A slogan any ad wonk could love, Clean Coal remains a dream more than a reality. The problem, at the end of the day, is that medieval alchemists never figured out how to turn lead into gold. When people talk about clean coal, what they really mean is “keep all the bad stuff out of the air.” But the bad stuff has to go somewhere: all that sulfur has to be disposed of; all that carbon has to be taken care of. This has led most environmental groups to label the “clean coal” movement as nothing more than greenwash.
Are they right? Sort of. There's little question that keeping the bad stuff out of the air and into a tank is a step in the right direction. And much of the research on how to deal with greenhouse gases is being driven by clean coal research dollars. The story of coal in 2007 is about the folks working the problem. In fact, when you hear about coal these days, it's almost always as part of an environmental story (and thus a political story) about the need to reduce greenhouse gases. But the reality is that we're just at the beginning of a clean coal economy.
As ugly as it is, there is money to be made here. 80% of coal is sold on the long-term market, usually in contracts for delivery over a year or more. The rest is sold between the spot and OTC market. NYMEX started offering coal futures in July 2001, and now has three different coal futures available, each with a different delivery point. [NYMEX ClearPort: QL, QX, QP] ICE started offering contracts in 2006. None of these feature anything like the volumes you find in the oil market, but they are growing.
A more rational approach for most investors is to look at the coal companies themselves: Consol Energy Inc., Peabody Energy, Yanzhou Coal Mining, Cameco, Arch Coal, Inc., Massey Energy Company, etc. Understand, however, that for the most part, these are old (old) economy companies, and fundamental value, balance sheets and capital budgets are going to drive your decisions.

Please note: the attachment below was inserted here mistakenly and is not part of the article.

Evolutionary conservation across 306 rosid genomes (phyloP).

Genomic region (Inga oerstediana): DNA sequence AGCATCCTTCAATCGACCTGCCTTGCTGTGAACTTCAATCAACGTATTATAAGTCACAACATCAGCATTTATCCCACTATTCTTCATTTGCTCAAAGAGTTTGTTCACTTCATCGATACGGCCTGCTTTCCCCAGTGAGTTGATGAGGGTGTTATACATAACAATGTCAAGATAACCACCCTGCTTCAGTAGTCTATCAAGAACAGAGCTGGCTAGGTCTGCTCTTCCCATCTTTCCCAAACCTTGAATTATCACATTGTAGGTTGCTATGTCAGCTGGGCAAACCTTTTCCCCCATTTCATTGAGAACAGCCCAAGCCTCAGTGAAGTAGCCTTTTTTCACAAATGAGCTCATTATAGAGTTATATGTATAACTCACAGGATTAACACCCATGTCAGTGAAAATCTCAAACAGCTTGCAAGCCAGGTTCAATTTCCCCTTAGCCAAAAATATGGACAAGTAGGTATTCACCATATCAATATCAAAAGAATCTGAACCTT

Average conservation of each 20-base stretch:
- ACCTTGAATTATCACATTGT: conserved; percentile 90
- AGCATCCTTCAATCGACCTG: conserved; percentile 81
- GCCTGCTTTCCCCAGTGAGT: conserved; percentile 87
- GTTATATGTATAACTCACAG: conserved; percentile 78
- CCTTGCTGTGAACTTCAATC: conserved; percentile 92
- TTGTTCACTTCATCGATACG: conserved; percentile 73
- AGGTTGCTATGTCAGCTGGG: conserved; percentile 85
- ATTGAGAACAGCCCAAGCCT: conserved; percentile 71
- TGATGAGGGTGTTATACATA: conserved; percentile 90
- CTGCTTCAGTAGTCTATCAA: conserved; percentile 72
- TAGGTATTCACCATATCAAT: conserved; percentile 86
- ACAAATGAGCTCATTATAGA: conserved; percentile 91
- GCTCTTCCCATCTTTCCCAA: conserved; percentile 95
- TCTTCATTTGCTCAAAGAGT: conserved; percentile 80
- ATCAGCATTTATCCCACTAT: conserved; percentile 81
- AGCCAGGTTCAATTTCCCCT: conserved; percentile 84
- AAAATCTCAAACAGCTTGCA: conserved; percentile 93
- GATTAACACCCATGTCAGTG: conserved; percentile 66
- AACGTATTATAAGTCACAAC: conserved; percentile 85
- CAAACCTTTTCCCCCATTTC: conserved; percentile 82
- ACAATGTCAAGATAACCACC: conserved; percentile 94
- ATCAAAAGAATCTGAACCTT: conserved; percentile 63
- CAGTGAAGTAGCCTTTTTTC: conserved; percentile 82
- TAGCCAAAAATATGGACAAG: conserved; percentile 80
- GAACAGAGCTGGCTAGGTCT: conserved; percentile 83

A third way to “get in on” coal is to look to the companies that are working to make it a greener fuel. The problem, as is often the case with big-market innovation, is that there are no pure plays to speak of. General Electric, Bechtel, Siemens – these are not companies one buys for their upstart innovation programs. There's only one newsworthy company that gets any traction off clean coal, and that's Fuel Tech (NASDAQ: FTEK). They do exactly what you'd want your pure play to do in coal – they clean up emissions and work on pre-combustion technologies that help coal burn cleaner. The problem is that everybody knows that Fuel Tech is the poster child for coal, so it pops on Cramer recommendations and politics more than it does on any real focus on fundamentals.
Coal remains the most boring, sizzle-less steak on the energy BBQ. It just happens to be the one we'll be eating until we move to Florida and live off grapefruit. Its main role, most likely, is to keep a check on the prices of other energy sources: if natural gas and oil get too expensive, folks will turn to coal no matter how many soot-faced models are splashed onto billboards across America.
Coal in the News
TXU Corp (TXU) plans to build two clean coal-power demonstration plants in Texas. Wall Street Journal, March 12, 2007
TXU, bought out by private-equity groups, decides nuclear is better. Wall Street Journal, April 10, 2007.